Most approaches that have been proposed for the remediation of groundwater contaminated with CCl 4 produce chloroform as the major product and methylene chloride as a minor product. Both of these products are nearly as persistent and problematic as the parent compound, but competing reaction pathways produce the more desirable products CO and/or formate. To improve the applicability of reductive remediation technologies to the large plumes of CCl 4 at several DOE sites, the complete characterization of the mechanisms and kinetics of competing degradation reactions of CCl 4 were studied through laboratory experiments closely coordinated with theoretical modeling studies. The results are starting to suggest strategies for maximizing the yield of desirable products from CCl 4 degradation, which will be tested in column model systems using real site waters and matrix materials. This is an abstract of a paper presented at the 227th ACS National Meeting (Anaheim, CA 3/28/2004-4/1/2004).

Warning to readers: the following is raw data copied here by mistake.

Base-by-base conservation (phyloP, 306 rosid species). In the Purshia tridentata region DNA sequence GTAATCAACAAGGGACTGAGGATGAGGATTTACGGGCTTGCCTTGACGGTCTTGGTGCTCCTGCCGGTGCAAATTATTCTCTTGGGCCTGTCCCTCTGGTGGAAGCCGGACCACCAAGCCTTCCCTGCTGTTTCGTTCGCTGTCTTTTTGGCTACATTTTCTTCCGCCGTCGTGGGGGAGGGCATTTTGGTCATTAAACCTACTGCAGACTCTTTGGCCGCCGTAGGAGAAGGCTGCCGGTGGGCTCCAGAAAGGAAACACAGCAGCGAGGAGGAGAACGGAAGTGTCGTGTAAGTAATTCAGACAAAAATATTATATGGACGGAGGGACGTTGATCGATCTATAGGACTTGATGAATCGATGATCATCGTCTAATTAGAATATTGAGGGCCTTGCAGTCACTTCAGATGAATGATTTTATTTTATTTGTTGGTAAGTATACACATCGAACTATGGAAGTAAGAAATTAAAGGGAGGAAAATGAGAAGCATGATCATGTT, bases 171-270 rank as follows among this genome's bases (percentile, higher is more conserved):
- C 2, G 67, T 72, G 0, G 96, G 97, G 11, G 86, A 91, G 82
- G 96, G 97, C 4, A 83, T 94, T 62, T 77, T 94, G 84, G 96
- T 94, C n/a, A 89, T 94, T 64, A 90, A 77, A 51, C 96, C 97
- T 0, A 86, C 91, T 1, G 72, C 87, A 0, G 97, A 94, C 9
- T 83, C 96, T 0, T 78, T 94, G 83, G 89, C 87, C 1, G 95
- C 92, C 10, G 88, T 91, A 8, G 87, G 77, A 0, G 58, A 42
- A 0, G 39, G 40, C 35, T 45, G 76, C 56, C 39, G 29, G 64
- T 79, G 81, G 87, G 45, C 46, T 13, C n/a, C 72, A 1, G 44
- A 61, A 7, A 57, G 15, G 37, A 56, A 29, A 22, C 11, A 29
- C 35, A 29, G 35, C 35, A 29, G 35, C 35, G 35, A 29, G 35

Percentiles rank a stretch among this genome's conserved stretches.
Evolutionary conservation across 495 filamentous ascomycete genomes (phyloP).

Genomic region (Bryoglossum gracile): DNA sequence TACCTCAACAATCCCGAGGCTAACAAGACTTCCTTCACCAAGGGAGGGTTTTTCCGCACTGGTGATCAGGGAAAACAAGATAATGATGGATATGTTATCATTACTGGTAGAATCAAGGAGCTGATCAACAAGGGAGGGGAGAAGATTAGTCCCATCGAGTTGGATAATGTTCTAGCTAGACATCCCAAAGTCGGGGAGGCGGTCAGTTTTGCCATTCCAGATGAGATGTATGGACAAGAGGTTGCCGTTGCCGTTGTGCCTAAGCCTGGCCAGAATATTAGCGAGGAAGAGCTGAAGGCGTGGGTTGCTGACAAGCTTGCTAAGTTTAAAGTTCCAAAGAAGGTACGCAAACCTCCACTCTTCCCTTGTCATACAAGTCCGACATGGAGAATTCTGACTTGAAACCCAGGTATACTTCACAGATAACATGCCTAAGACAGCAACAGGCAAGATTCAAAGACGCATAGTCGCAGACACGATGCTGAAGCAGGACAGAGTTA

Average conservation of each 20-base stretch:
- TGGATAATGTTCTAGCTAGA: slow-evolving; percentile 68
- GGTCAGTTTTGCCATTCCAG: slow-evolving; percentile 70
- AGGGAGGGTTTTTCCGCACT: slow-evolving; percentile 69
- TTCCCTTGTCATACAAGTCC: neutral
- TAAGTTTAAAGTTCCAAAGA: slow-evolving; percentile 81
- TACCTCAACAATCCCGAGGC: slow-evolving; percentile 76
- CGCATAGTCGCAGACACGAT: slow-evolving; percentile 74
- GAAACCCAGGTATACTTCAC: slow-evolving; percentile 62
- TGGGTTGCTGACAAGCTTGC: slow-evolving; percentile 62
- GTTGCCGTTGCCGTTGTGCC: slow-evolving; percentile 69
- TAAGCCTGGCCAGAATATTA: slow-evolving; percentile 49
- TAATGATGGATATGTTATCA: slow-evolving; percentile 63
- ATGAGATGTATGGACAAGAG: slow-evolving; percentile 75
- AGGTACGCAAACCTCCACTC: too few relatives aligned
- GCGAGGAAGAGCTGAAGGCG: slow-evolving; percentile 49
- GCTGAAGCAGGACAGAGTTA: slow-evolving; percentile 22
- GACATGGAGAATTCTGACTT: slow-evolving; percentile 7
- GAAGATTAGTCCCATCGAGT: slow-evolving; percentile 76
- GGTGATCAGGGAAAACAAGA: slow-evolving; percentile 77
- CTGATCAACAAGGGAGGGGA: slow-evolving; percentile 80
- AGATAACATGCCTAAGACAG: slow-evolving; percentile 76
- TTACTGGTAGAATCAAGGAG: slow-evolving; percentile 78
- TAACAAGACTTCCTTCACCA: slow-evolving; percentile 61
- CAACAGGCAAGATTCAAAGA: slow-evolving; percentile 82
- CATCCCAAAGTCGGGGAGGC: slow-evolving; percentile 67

ASJC Scopus subject areas
- Chemical Engineering(all)